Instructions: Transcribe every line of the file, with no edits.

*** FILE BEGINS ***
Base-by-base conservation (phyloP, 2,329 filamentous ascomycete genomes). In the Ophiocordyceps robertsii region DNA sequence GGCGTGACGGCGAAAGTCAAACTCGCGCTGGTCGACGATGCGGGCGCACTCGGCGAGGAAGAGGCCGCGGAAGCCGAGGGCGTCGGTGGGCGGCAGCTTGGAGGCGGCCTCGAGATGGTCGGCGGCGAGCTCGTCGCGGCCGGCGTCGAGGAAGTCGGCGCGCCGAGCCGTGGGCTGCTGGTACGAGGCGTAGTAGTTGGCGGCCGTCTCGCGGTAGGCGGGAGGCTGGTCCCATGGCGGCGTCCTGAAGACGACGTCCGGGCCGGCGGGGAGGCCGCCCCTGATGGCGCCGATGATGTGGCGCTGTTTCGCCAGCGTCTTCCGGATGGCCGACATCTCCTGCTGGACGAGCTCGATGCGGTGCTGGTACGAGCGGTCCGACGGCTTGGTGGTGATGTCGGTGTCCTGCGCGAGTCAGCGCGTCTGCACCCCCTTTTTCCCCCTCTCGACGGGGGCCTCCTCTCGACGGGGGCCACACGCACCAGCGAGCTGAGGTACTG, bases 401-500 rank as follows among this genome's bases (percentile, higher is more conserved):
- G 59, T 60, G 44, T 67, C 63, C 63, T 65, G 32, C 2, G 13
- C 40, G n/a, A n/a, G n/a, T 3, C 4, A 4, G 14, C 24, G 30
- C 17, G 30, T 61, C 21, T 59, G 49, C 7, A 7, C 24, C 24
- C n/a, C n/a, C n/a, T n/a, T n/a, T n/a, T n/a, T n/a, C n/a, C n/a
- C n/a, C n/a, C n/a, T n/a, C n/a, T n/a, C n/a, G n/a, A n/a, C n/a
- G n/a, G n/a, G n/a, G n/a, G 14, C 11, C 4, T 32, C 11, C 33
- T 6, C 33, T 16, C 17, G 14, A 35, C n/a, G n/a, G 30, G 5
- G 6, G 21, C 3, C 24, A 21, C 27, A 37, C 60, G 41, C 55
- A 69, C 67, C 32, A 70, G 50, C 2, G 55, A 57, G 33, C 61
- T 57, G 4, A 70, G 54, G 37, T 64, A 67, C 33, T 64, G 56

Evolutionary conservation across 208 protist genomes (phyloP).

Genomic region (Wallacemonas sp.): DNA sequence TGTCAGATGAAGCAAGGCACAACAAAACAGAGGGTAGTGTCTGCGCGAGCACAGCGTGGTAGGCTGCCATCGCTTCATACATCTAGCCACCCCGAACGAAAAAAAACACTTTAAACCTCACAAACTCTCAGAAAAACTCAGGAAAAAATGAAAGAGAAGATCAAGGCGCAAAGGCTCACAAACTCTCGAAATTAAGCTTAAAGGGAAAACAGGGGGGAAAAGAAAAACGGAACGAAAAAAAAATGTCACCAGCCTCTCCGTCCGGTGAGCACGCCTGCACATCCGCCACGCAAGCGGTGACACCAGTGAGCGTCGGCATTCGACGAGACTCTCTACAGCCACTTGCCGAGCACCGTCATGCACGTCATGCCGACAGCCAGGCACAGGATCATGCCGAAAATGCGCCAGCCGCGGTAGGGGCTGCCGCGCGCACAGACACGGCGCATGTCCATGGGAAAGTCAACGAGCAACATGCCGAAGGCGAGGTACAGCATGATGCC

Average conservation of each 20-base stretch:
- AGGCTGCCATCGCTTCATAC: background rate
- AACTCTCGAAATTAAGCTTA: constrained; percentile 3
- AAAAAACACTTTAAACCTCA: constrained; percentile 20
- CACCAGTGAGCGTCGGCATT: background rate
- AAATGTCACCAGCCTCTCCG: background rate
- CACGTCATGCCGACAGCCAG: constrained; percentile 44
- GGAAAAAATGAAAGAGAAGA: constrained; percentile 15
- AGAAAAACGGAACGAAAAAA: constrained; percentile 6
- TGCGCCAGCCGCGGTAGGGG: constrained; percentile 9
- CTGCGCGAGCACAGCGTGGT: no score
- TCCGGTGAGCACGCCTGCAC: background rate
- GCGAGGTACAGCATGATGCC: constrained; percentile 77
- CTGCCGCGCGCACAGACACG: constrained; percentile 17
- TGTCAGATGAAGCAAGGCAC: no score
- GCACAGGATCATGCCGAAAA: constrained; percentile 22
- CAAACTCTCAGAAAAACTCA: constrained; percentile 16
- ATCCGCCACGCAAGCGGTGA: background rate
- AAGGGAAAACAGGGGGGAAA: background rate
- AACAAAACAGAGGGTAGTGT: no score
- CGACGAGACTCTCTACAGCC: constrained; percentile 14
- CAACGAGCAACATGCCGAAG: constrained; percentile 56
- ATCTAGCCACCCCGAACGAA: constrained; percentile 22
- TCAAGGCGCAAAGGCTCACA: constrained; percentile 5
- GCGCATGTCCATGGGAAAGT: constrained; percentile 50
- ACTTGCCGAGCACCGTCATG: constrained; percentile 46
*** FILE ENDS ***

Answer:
Base-by-base conservation (phyloP, 2,329 filamentous ascomycete genomes). In the Ophiocordyceps robertsii region DNA sequence GGCGTGACGGCGAAAGTCAAACTCGCGCTGGTCGACGATGCGGGCGCACTCGGCGAGGAAGAGGCCGCGGAAGCCGAGGGCGTCGGTGGGCGGCAGCTTGGAGGCGGCCTCGAGATGGTCGGCGGCGAGCTCGTCGCGGCCGGCGTCGAGGAAGTCGGCGCGCCGAGCCGTGGGCTGCTGGTACGAGGCGTAGTAGTTGGCGGCCGTCTCGCGGTAGGCGGGAGGCTGGTCCCATGGCGGCGTCCTGAAGACGACGTCCGGGCCGGCGGGGAGGCCGCCCCTGATGGCGCCGATGATGTGGCGCTGTTTCGCCAGCGTCTTCCGGATGGCCGACATCTCCTGCTGGACGAGCTCGATGCGGTGCTGGTACGAGCGGTCCGACGGCTTGGTGGTGATGTCGGTGTCCTGCGCGAGTCAGCGCGTCTGCACCCCCTTTTTCCCCCTCTCGACGGGGGCCTCCTCTCGACGGGGGCCACACGCACCAGCGAGCTGAGGTACTG, bases 401-500 rank as follows among this genome's bases (percentile, higher is more conserved):
- G 59, T 60, G 44, T 67, C 63, C 63, T 65, G 32, C 2, G 13
- C 40, G n/a, A n/a, G n/a, T 3, C 4, A 4, G 14, C 24, G 30
- C 17, G 30, T 61, C 21, T 59, G 49, C 7, A 7, C 24, C 24
- C n/a, C n/a, C n/a, T n/a, T n/a, T n/a, T n/a, T n/a, C n/a, C n/a
- C n/a, C n/a, C n/a, T n/a, C n/a, T n/a, C n/a, G n/a, A n/a, C n/a
- G n/a, G n/a, G n/a, G n/a, G 14, C 11, C 4, T 32, C 11, C 33
- T 6, C 33, T 16, C 17, G 14, A 35, C n/a, G n/a, G 30, G 5
- G 6, G 21, C 3, C 24, A 21, C 27, A 37, C 60, G 41, C 55
- A 69, C 67, C 32, A 70, G 50, C 2, G 55, A 57, G 33, C 61
- T 57, G 4, A 70, G 54, G 37, T 64, A 67, C 33, T 64, G 56

Evolutionary conservation across 208 protist genomes (phyloP).

Genomic region (Wallacemonas sp.): DNA sequence TGTCAGATGAAGCAAGGCACAACAAAACAGAGGGTAGTGTCTGCGCGAGCACAGCGTGGTAGGCTGCCATCGCTTCATACATCTAGCCACCCCGAACGAAAAAAAACACTTTAAACCTCACAAACTCTCAGAAAAACTCAGGAAAAAATGAAAGAGAAGATCAAGGCGCAAAGGCTCACAAACTCTCGAAATTAAGCTTAAAGGGAAAACAGGGGGGAAAAGAAAAACGGAACGAAAAAAAAATGTCACCAGCCTCTCCGTCCGGTGAGCACGCCTGCACATCCGCCACGCAAGCGGTGACACCAGTGAGCGTCGGCATTCGACGAGACTCTCTACAGCCACTTGCCGAGCACCGTCATGCACGTCATGCCGACAGCCAGGCACAGGATCATGCCGAAAATGCGCCAGCCGCGGTAGGGGCTGCCGCGCGCACAGACACGGCGCATGTCCATGGGAAAGTCAACGAGCAACATGCCGAAGGCGAGGTACAGCATGATGCC

Average conservation of each 20-base stretch:
- AGGCTGCCATCGCTTCATAC: background rate
- AACTCTCGAAATTAAGCTTA: constrained; percentile 3
- AAAAAACACTTTAAACCTCA: constrained; percentile 20
- CACCAGTGAGCGTCGGCATT: background rate
- AAATGTCACCAGCCTCTCCG: background rate
- CACGTCATGCCGACAGCCAG: constrained; percentile 44
- GGAAAAAATGAAAGAGAAGA: constrained; percentile 15
- AGAAAAACGGAACGAAAAAA: constrained; percentile 6
- TGCGCCAGCCGCGGTAGGGG: constrained; percentile 9
- CTGCGCGAGCACAGCGTGGT: no score
- TCCGGTGAGCACGCCTGCAC: background rate
- GCGAGGTACAGCATGATGCC: constrained; percentile 77
- CTGCCGCGCGCACAGACACG: constrained; percentile 17
- TGTCAGATGAAGCAAGGCAC: no score
- GCACAGGATCATGCCGAAAA: constrained; percentile 22
- CAAACTCTCAGAAAAACTCA: constrained; percentile 16
- ATCCGCCACGCAAGCGGTGA: background rate
- AAGGGAAAACAGGGGGGAAA: background rate
- AACAAAACAGAGGGTAGTGT: no score
- CGACGAGACTCTCTACAGCC: constrained; percentile 14
- CAACGAGCAACATGCCGAAG: constrained; percentile 56
- ATCTAGCCACCCCGAACGAA: constrained; percentile 22
- TCAAGGCGCAAAGGCTCACA: constrained; percentile 5
- GCGCATGTCCATGGGAAAGT: constrained; percentile 50
- ACTTGCCGAGCACCGTCATG: constrained; percentile 46